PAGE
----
Kamaru Usman (17-1-0) vs. Gilbert Burns (19-3-0)
Weight class: Welterweight
The implied odds I made for this fight are -400/80% Kamaru Usman to win.
I love both these fighters in general, but this is a very favorable stylistic matchup for Usman, as we'll discuss. He has many more clear paths to victory as well as many other factors going in his favor.
Favor Usman here. He holds a 5-inch reach advantage, is the superior technical striker, has the ability to switch stances, and has a much higher striking volume. Burns has fast, powerful hands, an excellent low kick, and proficient countering ability, so he can certainly have moments but favor Usman in the aggregate of the striking exchanges.
This has the potential to be very dominant in favor of Usman.
Clinch exchanges: Usman is a significantly better clinch fighter. Usman controlled Woodley in the clinch for several minutes and did not surrender a single second of clinch control. In contrast, Woodley was able to win some clinch exchanges against Burns and earn control time. Also, Burns has been repeatedly controlled in the clinch by fighters who are not nearly as physical as Usman (i.e., Gunnar Nelson). Lastly, Usman will likely tax Burns's cardio while earning points on the judges' scorecards from his control here and the damage he inflicts (i.e., punches to the body, shoulder strikes, and foot stomps).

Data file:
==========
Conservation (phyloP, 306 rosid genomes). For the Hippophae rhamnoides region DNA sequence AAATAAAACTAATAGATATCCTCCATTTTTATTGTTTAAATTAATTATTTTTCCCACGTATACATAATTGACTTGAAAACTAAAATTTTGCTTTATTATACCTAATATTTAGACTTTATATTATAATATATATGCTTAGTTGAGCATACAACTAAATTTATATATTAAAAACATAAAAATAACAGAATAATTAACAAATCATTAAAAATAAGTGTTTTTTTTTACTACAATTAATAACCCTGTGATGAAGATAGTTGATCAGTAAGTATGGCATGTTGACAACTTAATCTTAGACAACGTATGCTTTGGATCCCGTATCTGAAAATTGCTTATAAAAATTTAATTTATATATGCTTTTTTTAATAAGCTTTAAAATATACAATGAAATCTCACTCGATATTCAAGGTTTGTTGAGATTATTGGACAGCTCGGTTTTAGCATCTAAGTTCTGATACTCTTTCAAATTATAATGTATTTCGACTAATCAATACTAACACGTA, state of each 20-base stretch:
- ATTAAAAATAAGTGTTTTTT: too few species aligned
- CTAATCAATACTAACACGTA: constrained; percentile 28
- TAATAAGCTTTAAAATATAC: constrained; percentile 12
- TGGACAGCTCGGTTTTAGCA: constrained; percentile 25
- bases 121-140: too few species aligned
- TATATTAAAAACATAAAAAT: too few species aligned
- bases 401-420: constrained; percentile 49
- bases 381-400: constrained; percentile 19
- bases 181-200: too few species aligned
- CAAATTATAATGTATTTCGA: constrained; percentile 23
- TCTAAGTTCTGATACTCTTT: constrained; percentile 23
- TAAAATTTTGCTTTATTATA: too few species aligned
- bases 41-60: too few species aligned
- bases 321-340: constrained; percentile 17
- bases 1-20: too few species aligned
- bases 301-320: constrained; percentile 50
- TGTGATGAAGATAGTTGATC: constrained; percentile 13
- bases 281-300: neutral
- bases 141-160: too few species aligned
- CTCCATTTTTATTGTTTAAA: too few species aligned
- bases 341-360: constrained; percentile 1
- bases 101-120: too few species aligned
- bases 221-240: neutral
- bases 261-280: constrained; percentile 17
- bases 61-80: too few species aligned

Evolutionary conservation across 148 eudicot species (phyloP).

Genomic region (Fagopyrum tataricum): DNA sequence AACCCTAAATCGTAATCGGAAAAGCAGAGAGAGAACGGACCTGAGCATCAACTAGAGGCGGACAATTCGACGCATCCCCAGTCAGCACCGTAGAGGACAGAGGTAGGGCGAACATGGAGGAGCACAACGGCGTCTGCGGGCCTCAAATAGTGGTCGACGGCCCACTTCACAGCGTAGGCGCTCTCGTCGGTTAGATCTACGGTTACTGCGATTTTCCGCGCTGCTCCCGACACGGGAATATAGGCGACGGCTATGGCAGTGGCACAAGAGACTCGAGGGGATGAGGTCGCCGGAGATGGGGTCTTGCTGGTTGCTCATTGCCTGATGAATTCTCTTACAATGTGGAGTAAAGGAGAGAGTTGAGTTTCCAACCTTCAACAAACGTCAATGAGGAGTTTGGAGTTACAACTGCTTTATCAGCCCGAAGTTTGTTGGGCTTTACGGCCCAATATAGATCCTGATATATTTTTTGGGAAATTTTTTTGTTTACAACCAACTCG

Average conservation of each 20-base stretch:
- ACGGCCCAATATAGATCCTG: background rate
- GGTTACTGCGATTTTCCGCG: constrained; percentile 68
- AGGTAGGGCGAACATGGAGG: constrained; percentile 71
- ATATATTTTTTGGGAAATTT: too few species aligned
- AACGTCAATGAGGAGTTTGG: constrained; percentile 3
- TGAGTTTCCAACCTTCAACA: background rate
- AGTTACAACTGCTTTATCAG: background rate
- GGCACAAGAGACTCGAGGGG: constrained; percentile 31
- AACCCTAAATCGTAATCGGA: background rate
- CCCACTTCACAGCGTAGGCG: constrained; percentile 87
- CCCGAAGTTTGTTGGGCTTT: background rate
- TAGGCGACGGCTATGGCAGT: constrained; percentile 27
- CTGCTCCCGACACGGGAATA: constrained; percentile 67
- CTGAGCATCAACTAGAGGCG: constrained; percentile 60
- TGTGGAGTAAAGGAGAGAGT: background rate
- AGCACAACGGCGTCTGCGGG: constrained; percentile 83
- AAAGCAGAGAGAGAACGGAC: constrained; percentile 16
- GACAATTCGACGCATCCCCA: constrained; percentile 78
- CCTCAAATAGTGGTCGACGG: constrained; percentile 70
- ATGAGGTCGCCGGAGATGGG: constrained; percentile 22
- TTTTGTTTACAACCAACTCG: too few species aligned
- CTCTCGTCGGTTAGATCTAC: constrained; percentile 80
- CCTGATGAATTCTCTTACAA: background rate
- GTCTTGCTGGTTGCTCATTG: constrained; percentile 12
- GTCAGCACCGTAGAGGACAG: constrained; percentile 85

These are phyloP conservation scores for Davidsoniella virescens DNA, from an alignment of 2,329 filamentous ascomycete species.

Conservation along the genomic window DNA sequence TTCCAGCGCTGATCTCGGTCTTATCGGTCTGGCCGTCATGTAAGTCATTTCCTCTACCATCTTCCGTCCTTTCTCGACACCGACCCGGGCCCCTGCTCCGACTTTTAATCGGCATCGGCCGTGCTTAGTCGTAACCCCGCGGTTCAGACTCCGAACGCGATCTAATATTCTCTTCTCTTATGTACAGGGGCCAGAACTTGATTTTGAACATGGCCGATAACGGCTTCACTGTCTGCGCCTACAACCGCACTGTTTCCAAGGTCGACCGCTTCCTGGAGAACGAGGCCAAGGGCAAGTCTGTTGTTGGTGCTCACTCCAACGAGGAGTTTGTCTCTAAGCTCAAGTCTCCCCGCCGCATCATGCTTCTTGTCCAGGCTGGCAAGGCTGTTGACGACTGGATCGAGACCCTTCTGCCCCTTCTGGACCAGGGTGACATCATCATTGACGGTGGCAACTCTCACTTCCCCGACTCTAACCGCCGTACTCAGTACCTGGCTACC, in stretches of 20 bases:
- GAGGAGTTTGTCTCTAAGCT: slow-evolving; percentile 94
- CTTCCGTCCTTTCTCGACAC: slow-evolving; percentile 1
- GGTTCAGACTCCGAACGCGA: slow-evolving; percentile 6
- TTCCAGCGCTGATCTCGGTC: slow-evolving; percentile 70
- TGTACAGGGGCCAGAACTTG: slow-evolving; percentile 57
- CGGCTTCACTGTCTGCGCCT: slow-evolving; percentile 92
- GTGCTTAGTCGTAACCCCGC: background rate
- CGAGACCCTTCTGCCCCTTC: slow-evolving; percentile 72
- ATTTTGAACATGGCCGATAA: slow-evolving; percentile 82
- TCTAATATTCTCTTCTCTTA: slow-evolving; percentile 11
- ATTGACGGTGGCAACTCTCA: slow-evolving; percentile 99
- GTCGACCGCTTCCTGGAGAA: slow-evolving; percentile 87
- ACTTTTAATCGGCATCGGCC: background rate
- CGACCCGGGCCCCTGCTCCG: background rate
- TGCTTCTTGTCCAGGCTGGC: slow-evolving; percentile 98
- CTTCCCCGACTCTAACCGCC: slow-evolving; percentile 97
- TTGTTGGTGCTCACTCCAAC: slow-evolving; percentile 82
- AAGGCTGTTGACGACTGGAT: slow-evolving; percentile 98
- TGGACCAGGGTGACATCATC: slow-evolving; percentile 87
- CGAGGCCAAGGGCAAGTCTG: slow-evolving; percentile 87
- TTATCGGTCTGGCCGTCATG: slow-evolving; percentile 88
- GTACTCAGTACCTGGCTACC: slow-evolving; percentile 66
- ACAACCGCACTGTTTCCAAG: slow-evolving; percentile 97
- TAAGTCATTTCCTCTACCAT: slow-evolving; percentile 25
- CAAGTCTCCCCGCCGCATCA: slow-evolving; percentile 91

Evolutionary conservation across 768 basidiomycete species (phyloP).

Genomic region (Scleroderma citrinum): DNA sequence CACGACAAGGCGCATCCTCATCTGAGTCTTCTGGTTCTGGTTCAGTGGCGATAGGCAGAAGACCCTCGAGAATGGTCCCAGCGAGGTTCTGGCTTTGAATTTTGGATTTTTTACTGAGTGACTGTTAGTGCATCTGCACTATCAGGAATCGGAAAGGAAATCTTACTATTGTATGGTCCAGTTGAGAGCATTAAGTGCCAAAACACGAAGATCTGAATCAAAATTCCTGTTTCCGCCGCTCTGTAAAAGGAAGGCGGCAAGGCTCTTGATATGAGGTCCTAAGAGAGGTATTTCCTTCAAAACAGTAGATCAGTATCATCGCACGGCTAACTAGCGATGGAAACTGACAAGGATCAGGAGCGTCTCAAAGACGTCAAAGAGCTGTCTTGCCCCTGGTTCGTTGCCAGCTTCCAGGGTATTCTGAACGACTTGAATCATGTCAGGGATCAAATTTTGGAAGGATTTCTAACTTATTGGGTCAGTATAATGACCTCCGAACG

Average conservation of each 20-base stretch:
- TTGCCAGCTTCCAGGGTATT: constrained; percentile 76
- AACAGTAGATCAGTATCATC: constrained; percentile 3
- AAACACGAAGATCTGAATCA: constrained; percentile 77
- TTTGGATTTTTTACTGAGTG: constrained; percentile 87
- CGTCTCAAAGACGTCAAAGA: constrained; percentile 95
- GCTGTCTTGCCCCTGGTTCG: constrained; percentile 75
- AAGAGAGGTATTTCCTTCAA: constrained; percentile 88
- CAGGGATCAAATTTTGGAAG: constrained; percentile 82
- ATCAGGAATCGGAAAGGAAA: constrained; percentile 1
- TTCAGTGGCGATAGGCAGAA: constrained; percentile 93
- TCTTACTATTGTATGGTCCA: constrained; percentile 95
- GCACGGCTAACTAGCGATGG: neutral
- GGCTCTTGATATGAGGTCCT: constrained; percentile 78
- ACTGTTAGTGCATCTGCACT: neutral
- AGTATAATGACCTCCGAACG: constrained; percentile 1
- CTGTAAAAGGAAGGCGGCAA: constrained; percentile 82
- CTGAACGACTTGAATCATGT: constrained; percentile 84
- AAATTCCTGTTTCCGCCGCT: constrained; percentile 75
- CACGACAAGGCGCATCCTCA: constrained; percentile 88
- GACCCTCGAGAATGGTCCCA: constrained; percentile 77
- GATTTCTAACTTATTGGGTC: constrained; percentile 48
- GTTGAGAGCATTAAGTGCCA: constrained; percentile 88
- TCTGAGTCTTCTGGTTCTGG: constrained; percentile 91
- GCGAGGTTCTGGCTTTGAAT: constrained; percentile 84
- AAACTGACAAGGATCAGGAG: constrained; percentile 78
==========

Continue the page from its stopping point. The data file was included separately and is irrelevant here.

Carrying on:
Wrestling: Usman is the higher pedigree wrestler, the more physical fighter, able to land several takedowns over the course of 25 minutes (i.e., landed 12 against RDA), and has been able to significantly outwrestle good MMA wrestlers (i.e., Rafael Dos Anjos). Also, Usman has 100% TDD per ufcstats.com, whereas Burns has 50% while being taken down by fighters who are inferior relative to Usman in wrestling (i.e., Maia, Prazeres, and Saggo).
Burns's wrestling is still good overall (i.e., has a good level change, ability to chain wrestle, and trip takedown capability), but I favor Usman in the wrestling department overall. Usman may not wrestle persistently early, but as the fight progresses and as Burns gets tired, he can end up in top position. I trust Usman to stay out of danger from any guard subs as Usman is a BJJ Black Belt while being very strong in the top position.